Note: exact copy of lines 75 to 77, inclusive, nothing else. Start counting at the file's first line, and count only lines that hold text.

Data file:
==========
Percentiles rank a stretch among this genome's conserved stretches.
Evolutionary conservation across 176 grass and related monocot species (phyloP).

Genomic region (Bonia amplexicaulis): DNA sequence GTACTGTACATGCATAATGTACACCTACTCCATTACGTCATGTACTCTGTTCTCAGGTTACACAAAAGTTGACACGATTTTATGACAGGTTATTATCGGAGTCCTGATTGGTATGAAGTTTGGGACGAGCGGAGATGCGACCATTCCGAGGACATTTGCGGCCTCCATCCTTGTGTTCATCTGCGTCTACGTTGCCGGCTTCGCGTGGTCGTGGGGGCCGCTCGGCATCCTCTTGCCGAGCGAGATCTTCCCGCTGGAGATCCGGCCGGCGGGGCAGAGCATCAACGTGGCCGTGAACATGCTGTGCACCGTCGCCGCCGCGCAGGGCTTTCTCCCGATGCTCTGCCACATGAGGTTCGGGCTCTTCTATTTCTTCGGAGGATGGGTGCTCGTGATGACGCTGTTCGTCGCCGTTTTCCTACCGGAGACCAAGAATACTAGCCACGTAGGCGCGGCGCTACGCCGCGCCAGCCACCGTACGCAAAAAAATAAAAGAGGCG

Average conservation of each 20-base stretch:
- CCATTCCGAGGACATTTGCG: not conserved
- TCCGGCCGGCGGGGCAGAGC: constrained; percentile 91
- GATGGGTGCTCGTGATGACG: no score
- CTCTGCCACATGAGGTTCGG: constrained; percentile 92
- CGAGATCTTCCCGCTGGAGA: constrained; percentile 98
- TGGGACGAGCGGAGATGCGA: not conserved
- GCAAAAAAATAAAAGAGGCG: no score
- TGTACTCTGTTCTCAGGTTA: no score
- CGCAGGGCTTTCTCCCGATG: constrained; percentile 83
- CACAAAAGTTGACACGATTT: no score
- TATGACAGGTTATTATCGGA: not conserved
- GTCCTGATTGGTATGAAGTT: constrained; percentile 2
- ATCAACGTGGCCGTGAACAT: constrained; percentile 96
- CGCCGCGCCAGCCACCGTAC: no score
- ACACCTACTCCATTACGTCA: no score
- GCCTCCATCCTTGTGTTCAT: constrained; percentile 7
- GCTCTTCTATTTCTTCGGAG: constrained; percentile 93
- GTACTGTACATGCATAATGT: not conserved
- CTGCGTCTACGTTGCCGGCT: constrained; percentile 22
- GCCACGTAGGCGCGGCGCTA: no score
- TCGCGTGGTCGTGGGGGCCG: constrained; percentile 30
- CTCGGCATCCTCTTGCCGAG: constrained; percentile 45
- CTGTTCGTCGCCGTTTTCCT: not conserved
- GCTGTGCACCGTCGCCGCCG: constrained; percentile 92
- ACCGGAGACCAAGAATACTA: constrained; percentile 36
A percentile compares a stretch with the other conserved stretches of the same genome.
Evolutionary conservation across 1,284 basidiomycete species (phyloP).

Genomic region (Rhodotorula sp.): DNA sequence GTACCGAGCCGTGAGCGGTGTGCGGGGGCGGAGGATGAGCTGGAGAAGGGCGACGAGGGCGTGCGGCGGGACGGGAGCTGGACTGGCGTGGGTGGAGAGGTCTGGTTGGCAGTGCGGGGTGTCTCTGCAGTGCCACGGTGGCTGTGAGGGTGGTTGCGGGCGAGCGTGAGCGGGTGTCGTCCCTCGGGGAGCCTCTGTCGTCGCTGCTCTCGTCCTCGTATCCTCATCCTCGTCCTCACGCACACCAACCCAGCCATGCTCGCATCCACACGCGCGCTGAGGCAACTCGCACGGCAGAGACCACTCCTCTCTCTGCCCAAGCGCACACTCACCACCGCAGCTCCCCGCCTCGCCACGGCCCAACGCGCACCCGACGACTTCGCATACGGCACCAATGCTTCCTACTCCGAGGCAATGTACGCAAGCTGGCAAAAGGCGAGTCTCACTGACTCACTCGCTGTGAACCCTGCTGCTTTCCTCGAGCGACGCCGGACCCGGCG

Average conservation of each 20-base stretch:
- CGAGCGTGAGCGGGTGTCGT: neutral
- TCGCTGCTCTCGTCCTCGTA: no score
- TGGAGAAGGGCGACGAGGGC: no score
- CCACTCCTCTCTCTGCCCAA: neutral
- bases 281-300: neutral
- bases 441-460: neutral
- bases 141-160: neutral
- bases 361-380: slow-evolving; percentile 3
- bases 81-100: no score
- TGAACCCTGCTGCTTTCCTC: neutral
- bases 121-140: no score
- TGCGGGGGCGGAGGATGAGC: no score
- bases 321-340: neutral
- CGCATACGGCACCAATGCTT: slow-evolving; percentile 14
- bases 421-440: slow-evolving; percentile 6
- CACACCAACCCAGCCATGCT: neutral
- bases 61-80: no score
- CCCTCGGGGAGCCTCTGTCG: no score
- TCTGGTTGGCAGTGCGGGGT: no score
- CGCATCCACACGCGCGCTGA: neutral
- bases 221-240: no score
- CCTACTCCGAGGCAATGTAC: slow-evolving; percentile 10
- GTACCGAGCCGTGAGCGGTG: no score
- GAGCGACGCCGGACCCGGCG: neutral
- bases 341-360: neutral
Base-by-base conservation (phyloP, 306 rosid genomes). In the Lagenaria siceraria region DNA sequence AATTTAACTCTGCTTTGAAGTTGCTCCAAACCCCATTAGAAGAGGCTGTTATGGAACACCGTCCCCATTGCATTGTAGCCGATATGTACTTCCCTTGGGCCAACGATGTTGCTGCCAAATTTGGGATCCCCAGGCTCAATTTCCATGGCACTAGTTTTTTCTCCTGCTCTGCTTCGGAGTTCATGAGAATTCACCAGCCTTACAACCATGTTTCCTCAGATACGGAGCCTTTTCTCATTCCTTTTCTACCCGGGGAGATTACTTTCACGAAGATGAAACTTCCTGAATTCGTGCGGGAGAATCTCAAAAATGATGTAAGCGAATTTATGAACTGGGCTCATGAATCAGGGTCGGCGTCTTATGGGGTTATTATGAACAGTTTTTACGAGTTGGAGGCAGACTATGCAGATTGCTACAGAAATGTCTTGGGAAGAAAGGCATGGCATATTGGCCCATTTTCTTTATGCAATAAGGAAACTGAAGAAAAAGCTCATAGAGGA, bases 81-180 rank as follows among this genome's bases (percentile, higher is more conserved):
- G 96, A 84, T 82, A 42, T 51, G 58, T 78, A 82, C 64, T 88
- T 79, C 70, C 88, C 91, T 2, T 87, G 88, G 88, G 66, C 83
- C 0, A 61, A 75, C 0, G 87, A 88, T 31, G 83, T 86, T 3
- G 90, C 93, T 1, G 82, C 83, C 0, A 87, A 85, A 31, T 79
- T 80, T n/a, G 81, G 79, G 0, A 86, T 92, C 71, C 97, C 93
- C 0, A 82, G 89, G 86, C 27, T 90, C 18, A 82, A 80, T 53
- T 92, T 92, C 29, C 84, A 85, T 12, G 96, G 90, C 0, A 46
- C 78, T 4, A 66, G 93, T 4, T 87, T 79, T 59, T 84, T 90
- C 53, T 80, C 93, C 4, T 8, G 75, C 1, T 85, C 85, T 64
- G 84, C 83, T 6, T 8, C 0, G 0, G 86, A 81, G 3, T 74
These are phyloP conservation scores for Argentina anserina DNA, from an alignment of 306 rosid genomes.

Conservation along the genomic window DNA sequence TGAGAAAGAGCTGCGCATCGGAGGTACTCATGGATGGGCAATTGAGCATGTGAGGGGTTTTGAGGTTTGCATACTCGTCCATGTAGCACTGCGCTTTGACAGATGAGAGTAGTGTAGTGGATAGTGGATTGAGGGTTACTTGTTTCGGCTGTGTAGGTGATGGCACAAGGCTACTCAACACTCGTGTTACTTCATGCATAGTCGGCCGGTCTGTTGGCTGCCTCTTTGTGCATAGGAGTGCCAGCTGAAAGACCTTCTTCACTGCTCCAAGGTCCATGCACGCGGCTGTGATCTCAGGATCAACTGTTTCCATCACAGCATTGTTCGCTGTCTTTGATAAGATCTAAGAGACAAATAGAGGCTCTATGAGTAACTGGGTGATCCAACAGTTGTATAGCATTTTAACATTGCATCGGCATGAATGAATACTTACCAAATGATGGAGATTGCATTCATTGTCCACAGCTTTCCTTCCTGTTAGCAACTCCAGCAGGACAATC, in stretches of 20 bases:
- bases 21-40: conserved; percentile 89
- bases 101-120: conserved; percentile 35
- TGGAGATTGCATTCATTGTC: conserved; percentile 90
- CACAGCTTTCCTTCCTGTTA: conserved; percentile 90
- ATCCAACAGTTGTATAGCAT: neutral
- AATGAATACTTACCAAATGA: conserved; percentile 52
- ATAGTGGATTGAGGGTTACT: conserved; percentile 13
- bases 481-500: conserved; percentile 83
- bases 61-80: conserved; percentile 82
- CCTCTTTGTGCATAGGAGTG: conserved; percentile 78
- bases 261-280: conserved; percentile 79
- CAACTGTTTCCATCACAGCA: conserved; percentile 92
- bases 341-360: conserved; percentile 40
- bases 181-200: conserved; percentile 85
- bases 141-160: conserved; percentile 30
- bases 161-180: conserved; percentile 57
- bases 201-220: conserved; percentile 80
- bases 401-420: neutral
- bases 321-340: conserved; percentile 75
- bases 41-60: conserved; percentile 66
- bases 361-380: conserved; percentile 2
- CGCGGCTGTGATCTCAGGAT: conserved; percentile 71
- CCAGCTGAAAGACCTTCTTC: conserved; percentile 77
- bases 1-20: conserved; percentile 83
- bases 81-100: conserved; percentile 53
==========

- CACAGCTTTCCTTCCTGTTA: conserved; percentile 90
- ATCCAACAGTTGTATAGCAT: neutral
- AATGAATACTTACCAAATGA: conserved; percentile 52